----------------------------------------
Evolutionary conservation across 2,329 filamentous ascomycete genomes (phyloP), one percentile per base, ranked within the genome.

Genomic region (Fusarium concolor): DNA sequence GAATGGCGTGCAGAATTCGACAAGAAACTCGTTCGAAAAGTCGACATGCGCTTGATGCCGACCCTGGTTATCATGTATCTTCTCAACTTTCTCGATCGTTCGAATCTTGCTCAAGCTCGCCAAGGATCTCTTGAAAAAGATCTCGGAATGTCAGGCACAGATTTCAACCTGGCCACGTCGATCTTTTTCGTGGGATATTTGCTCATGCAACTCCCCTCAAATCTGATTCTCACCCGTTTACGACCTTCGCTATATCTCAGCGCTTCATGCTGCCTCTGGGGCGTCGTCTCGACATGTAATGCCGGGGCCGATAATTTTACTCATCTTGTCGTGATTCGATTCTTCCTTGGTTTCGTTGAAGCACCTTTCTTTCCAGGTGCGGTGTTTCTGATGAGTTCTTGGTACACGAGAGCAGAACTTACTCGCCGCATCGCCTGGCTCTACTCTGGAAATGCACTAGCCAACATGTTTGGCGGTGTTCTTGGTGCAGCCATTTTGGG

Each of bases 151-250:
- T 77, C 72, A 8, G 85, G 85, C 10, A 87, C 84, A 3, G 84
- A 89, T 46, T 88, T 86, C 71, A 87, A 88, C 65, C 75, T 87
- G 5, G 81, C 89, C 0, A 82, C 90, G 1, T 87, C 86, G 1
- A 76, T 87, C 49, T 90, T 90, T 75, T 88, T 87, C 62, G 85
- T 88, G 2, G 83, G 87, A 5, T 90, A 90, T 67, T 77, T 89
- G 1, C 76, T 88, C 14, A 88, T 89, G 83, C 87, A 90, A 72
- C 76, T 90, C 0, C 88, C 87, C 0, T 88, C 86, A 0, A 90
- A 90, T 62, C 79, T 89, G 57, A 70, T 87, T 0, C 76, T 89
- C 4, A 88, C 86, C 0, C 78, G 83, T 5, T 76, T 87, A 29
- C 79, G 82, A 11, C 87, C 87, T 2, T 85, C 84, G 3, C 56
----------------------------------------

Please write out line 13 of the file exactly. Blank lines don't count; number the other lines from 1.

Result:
- C 79, G 82, A 11, C 87, C 87, T 2, T 85, C 84, G 3, C 56